This short piece comes from Roland Maul and is his thoughts after the Wales - South Africa match.
On Saturday, despite the fantastic match that had unfolded in front me, I felt sick. Sick and angry.
The game is reaching an edge-of-your-seat crescendo, the match nail-bitingly close and tense. With eight minutes to go and his team behind, Wales flanker and captain Sam Warburton is named Man of the Match. With eight minutes to go. And his team behind.
His teams loses the match. This is a hugely important match. The immediate aftermath where morale has hit rock bottom (if only for a short while) is where a captain is needed to rally his troops.
Shattered physically and (probably) emotionally he heads toward the dressing room to reflect, while thinking about how to restore confidence in his beaten men.
He doesn’t quite make it.
He is grabbed by media personnel for post-match interviews. Giving him no time to fully digest what has happened, he is questioned on how he feels about the match and asked for detailed information to help breakdown the result. I wish I’d heard what was asked and answered. It is cold and raining out in the middle of Wellington regional stadium. The interview finishes and Warburton goes to leave. But he is grabbed again by media personnel. He needs to stay for his Man of the match award.
The other interviews begin. The winning captain. The losing coach. The winning coach.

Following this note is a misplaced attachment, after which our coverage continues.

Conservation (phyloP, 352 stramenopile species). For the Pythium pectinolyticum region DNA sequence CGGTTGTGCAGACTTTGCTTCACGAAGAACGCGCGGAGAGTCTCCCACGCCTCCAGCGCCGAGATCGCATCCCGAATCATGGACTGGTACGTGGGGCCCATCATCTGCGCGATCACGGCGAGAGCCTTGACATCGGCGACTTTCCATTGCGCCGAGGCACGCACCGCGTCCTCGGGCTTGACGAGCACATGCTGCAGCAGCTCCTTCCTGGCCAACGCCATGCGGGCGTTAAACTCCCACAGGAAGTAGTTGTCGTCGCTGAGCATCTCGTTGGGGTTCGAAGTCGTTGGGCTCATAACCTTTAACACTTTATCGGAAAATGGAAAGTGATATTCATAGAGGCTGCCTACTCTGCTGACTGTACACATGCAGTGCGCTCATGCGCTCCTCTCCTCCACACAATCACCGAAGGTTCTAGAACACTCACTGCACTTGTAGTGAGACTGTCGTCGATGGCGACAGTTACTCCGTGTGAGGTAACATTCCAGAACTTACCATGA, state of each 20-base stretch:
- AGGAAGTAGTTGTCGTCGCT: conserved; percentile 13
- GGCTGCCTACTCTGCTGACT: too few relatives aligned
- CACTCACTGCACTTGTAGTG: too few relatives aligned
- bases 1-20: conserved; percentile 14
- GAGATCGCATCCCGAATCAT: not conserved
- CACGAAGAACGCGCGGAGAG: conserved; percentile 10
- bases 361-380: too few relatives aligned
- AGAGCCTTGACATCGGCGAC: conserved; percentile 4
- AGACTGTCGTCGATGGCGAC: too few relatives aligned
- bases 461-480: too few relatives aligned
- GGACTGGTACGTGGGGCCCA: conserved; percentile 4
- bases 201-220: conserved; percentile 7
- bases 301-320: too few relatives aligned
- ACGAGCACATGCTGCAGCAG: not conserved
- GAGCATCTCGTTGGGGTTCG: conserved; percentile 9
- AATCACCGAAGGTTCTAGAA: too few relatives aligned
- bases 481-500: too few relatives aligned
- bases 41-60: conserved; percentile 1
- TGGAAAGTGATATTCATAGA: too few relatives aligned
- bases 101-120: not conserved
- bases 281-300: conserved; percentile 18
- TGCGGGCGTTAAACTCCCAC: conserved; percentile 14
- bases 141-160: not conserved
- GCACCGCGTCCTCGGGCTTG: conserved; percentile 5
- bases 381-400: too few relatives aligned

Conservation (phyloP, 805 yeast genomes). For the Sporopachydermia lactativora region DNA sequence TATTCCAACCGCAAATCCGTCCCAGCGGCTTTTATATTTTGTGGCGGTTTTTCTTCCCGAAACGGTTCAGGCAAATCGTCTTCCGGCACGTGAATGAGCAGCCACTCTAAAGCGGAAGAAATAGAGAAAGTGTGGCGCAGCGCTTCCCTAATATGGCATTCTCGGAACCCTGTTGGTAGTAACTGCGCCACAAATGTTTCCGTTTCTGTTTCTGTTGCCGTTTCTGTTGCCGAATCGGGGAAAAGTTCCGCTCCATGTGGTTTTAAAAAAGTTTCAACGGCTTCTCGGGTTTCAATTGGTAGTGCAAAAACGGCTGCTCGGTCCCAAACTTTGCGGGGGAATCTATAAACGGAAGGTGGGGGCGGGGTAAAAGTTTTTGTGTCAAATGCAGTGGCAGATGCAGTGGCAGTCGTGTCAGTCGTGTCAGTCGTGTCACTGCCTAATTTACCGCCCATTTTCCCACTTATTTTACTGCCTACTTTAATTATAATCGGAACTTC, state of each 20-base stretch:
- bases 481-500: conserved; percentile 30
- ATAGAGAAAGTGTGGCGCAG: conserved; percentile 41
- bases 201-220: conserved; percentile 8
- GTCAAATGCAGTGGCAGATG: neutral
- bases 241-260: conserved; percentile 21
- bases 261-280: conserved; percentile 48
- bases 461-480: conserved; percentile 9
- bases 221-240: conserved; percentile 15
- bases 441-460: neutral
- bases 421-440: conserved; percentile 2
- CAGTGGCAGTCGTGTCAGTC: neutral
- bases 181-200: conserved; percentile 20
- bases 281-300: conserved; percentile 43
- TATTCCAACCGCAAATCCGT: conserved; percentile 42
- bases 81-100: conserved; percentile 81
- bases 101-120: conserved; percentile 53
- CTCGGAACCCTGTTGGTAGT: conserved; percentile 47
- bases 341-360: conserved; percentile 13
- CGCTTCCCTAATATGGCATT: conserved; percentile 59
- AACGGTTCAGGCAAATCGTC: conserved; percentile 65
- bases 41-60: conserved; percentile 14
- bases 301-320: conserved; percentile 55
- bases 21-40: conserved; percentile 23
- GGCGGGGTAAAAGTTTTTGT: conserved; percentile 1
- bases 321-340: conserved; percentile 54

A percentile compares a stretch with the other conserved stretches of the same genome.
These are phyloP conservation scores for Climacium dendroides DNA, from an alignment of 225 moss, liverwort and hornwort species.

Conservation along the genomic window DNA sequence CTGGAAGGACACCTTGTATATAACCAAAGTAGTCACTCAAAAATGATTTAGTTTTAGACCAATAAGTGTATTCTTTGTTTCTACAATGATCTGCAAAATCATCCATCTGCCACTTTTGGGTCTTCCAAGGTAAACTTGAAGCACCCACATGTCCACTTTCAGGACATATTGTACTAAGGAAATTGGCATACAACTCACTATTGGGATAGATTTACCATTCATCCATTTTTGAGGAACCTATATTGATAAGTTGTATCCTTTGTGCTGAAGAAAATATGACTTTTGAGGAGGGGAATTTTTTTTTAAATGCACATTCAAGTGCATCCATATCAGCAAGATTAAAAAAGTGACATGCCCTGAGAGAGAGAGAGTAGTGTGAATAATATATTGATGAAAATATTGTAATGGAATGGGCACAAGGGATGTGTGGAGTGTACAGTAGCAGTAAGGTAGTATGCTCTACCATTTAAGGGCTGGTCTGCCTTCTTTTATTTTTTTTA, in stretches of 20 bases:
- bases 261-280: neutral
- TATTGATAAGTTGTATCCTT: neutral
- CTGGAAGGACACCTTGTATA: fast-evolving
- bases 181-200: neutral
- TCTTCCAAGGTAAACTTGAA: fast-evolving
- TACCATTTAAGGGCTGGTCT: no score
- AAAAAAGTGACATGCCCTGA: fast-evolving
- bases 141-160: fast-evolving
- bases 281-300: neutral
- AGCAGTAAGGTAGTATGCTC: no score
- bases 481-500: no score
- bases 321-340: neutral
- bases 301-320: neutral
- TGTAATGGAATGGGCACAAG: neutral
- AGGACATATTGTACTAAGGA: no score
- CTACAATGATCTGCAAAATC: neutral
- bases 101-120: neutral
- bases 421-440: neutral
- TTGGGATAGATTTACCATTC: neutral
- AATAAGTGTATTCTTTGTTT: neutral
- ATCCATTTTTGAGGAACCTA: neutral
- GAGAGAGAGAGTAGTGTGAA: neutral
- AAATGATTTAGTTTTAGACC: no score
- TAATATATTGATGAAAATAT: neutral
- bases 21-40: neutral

Warburton stands alone, in his soaking uniform. The wind-chill factor must be making it less than 5 degrees out there. No one offers him a jacket. His team sit in the dressing room waiting for their leader.
Finally his interview begins. I wish I could have heard what they asked him and how he responded. But I'm glad I didn’t because I'm sure I would have sworn. Loudly.
Maybe it went something like this. ‘So you just won man of the match, even though you lost. How do you feel?’
I would have forgiven him if he’d told the collected reporters to go fuck themselves. Heck I would have forgiven him and given him a medal.
This is shocking media vampirism. A thirst for information regardless of the willingness or condition of the subject. And for what? What meaningful insight can a shattered man possibly offer? Is this some sort of sick voyeuristic hunger that sports fans have to see a man in pain struggle through even more? Who demanded this in the first place.
It makes me sick and angry.
Thanks to Samsung for the use of their Galaxy Tab 10.1 for the duration of the Rugby World Cup. The lovely little device is the perfect machine for a journalist on the go, like myself.